During the years in which the ceasefire was observed, elites of both sides negotiated business deals behind closed doors that primarily enriched themselves. At the same time, Burma’s junta tabooed any discussion of the root causes of conflict, namely, socio-economic marginalisation, political discrimination against minorities and widespread human rights abuses. This situation – which one observer referred to as ’ceasefire capitalism’ – negatively affected the legitimacy of the insurgents among local communities. It also gave rise to a new faction that was disenchanted with the old guard’s corrupt dealings and was much less willing to compromise on political demands. Now led by young officers, the KIO’s ethnonationalist agenda and revolutionary spirit has once again come to the fore. Similar developments can be witnessed occurring within the KNU, whose new leadership is remarkably secretive about the actual issues being discussed with the government. Many Karen civilians, as well as some KNU leaders themselves, suspect this ceasefire process to be driven primarily by business interests.
According to reports, private business activities – particularly in natural resource exploitation – as well as the construction of large infrastructure projects have been the only substantial economic developments in Karen State since the end of open hostilities. These, however, contribute little to the betterment of local Karen livelihoods. On the contrary, they are often accompanied by land grabs, displacement, environmental degradation and increased militarisation. It is, hence, not surprising that many KNU members are growing increasingly disillusioned with the peace process and fear that the revolutionary goals they have been fighting for are being eroded by powerful business interests. Some KNU leaders are indeed wary of losing legitimacy among their rank and file and are concerned at the declining support of local Karen communities on which the movement still depends.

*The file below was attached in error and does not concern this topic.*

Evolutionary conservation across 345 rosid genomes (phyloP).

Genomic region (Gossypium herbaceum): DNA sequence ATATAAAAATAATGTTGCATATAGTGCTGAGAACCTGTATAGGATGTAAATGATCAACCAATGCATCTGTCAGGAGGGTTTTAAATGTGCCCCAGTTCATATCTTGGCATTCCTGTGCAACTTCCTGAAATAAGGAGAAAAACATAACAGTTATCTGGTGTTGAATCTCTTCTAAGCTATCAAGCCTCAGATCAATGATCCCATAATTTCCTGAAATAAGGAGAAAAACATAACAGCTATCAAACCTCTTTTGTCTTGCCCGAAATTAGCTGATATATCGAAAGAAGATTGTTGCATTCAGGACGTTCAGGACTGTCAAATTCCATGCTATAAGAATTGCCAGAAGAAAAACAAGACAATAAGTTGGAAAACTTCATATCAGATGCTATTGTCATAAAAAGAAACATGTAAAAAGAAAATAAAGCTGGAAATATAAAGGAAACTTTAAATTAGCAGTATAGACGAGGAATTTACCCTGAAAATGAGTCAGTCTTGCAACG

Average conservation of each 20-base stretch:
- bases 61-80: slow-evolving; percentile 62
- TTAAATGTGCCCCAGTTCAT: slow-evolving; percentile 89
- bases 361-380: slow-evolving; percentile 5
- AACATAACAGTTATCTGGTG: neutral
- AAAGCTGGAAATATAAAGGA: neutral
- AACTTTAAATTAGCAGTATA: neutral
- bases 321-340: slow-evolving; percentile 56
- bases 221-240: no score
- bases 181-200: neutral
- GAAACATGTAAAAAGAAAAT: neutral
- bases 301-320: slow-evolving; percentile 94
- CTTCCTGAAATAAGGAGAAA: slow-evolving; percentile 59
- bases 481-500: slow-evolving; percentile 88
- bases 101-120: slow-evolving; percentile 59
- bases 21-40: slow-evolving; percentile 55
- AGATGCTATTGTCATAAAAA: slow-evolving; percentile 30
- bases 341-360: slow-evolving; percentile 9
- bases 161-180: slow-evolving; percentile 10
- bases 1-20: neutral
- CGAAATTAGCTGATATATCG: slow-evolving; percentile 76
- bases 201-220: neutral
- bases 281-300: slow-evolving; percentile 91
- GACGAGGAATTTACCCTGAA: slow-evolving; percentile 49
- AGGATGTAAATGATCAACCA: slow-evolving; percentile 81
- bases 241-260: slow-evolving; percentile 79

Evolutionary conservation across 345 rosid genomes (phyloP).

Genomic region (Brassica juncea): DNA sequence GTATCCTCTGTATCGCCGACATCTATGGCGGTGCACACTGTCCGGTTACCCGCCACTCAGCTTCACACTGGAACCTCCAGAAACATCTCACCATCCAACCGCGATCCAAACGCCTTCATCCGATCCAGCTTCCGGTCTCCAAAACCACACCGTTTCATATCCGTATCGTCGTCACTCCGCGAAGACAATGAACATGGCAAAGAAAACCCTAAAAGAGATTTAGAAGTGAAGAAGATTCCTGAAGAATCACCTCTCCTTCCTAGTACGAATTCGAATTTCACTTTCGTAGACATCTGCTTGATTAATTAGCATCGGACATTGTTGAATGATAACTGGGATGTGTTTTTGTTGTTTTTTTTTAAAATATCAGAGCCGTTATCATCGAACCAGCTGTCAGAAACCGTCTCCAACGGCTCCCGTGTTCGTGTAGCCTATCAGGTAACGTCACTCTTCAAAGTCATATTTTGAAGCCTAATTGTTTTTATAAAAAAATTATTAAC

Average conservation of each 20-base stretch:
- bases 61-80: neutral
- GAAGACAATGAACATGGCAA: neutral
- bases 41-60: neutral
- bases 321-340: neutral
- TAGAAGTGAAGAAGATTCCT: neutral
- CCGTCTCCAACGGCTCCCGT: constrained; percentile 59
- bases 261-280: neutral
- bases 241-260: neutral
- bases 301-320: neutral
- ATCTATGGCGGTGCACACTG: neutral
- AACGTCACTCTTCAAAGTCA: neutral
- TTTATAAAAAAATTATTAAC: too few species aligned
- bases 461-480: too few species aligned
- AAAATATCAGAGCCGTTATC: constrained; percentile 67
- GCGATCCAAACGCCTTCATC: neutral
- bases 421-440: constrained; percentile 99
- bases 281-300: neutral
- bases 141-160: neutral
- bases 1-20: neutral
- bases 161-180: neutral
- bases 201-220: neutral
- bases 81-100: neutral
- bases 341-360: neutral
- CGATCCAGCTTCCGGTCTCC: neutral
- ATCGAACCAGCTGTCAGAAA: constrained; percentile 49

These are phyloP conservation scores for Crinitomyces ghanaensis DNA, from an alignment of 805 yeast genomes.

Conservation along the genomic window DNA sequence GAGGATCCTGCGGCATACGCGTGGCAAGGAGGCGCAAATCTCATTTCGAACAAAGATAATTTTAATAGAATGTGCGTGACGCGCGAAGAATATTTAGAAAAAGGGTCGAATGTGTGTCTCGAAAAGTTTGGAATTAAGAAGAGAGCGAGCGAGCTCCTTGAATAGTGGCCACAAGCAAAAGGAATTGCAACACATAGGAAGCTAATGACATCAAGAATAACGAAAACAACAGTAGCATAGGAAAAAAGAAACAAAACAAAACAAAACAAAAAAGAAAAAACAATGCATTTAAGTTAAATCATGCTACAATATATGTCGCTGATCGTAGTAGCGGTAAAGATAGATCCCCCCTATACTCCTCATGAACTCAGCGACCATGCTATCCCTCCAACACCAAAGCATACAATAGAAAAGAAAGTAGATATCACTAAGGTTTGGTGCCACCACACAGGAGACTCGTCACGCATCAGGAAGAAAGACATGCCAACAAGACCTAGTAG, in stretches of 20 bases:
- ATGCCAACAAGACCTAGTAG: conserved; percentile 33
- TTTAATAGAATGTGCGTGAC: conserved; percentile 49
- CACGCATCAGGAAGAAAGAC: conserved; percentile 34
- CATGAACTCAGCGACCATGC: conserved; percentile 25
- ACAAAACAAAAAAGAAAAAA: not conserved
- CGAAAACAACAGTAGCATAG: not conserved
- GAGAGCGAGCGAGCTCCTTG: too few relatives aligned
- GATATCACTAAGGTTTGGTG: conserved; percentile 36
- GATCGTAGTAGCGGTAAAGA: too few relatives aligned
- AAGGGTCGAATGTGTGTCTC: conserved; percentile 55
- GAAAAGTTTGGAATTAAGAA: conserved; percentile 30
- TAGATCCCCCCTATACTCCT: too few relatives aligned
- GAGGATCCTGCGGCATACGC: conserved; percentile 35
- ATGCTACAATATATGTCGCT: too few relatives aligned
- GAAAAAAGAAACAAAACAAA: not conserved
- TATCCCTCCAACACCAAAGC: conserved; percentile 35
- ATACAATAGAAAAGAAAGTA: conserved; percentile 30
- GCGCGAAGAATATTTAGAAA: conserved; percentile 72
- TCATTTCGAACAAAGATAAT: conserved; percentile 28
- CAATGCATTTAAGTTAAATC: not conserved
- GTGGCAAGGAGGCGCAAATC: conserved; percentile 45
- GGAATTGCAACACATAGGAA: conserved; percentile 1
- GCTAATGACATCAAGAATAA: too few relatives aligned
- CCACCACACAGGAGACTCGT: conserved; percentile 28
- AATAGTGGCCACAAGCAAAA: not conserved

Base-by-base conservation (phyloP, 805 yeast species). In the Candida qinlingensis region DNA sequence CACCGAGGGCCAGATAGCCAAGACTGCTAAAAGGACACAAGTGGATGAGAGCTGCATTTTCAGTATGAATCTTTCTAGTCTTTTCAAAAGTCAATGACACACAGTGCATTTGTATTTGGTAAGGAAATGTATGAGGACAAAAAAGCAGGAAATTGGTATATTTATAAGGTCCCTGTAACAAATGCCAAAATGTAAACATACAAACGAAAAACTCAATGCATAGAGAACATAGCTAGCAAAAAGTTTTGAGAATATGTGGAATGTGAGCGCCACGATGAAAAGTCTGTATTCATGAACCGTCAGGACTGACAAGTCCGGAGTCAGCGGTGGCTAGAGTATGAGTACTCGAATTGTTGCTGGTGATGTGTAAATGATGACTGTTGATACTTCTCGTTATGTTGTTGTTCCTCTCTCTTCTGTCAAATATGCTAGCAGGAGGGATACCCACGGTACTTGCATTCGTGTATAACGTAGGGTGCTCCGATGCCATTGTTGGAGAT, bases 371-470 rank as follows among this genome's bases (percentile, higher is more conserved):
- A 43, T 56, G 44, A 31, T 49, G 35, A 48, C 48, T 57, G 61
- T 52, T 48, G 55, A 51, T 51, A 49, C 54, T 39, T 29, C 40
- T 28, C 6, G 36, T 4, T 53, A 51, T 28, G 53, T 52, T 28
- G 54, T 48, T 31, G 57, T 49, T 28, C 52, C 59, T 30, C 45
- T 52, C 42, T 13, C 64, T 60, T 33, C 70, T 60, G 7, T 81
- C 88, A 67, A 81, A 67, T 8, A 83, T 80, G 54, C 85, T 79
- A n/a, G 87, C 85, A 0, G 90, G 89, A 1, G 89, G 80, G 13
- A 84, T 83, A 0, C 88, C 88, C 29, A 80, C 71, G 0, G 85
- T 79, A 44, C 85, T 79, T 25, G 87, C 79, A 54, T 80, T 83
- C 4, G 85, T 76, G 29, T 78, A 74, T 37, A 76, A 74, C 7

A close look at the dynamics of the peace process reveals that the KNU’s ’growing friendship’ with Naypyidaw only encompasses a particular rebel faction that assumed official leadership during ceasefire negotiations. While this faction commands key positions in the group’s power fabric, its primacy has been challenged. The movement’s northern brigades in particular regard the ceasefire as inherently flawed. One of their representatives, General Baw Kyaw Heh, has consistently warned that the discussions between the current leadership and Naypyidaw focus too much on business and economic development to the detriment of ordinary Karen who suffer from the unsustainable exploitation of natural resources. Some observers have already warned of the split within the KNU and a potential ’balkanisation’ of Karen State.